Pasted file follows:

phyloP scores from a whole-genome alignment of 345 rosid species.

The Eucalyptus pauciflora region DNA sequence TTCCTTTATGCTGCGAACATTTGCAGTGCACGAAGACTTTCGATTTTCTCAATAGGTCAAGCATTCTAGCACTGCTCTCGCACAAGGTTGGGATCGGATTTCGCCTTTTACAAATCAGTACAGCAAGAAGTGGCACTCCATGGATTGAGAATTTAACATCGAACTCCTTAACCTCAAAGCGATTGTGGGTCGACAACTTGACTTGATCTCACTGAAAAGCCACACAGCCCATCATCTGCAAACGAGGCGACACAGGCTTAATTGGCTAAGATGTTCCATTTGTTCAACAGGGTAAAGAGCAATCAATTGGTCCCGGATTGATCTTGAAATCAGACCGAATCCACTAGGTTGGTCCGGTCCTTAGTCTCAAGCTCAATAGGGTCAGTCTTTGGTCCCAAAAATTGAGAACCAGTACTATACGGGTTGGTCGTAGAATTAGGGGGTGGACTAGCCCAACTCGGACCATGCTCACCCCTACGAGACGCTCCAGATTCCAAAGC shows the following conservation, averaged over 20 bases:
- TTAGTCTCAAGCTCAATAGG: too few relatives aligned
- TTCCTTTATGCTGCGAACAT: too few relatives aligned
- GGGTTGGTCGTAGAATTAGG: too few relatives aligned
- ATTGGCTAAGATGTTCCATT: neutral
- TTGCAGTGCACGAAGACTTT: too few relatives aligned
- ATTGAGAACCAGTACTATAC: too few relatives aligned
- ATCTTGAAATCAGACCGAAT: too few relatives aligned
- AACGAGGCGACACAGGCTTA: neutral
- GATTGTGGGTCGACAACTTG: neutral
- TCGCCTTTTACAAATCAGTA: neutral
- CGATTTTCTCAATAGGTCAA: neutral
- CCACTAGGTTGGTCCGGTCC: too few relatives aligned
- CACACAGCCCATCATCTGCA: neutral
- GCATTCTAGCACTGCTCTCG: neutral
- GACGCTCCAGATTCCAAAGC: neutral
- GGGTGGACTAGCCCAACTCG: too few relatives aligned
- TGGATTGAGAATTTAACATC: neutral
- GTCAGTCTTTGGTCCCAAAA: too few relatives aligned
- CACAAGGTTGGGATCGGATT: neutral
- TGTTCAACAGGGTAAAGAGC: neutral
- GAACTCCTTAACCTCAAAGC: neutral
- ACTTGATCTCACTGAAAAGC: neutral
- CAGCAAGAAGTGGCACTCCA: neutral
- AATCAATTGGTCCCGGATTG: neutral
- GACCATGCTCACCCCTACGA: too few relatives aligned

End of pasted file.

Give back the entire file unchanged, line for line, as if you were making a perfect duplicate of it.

phyloP scores from a whole-genome alignment of 345 rosid species.

The Eucalyptus pauciflora region DNA sequence TTCCTTTATGCTGCGAACATTTGCAGTGCACGAAGACTTTCGATTTTCTCAATAGGTCAAGCATTCTAGCACTGCTCTCGCACAAGGTTGGGATCGGATTTCGCCTTTTACAAATCAGTACAGCAAGAAGTGGCACTCCATGGATTGAGAATTTAACATCGAACTCCTTAACCTCAAAGCGATTGTGGGTCGACAACTTGACTTGATCTCACTGAAAAGCCACACAGCCCATCATCTGCAAACGAGGCGACACAGGCTTAATTGGCTAAGATGTTCCATTTGTTCAACAGGGTAAAGAGCAATCAATTGGTCCCGGATTGATCTTGAAATCAGACCGAATCCACTAGGTTGGTCCGGTCCTTAGTCTCAAGCTCAATAGGGTCAGTCTTTGGTCCCAAAAATTGAGAACCAGTACTATACGGGTTGGTCGTAGAATTAGGGGGTGGACTAGCCCAACTCGGACCATGCTCACCCCTACGAGACGCTCCAGATTCCAAAGC shows the following conservation, averaged over 20 bases:
- TTAGTCTCAAGCTCAATAGG: too few relatives aligned
- TTCCTTTATGCTGCGAACAT: too few relatives aligned
- GGGTTGGTCGTAGAATTAGG: too few relatives aligned
- ATTGGCTAAGATGTTCCATT: neutral
- TTGCAGTGCACGAAGACTTT: too few relatives aligned
- ATTGAGAACCAGTACTATAC: too few relatives aligned
- ATCTTGAAATCAGACCGAAT: too few relatives aligned
- AACGAGGCGACACAGGCTTA: neutral
- GATTGTGGGTCGACAACTTG: neutral
- TCGCCTTTTACAAATCAGTA: neutral
- CGATTTTCTCAATAGGTCAA: neutral
- CCACTAGGTTGGTCCGGTCC: too few relatives aligned
- CACACAGCCCATCATCTGCA: neutral
- GCATTCTAGCACTGCTCTCG: neutral
- GACGCTCCAGATTCCAAAGC: neutral
- GGGTGGACTAGCCCAACTCG: too few relatives aligned
- TGGATTGAGAATTTAACATC: neutral
- GTCAGTCTTTGGTCCCAAAA: too few relatives aligned
- CACAAGGTTGGGATCGGATT: neutral
- TGTTCAACAGGGTAAAGAGC: neutral
- GAACTCCTTAACCTCAAAGC: neutral
- ACTTGATCTCACTGAAAAGC: neutral
- CAGCAAGAAGTGGCACTCCA: neutral
- AATCAATTGGTCCCGGATTG: neutral
- GACCATGCTCACCCCTACGA: too few relatives aligned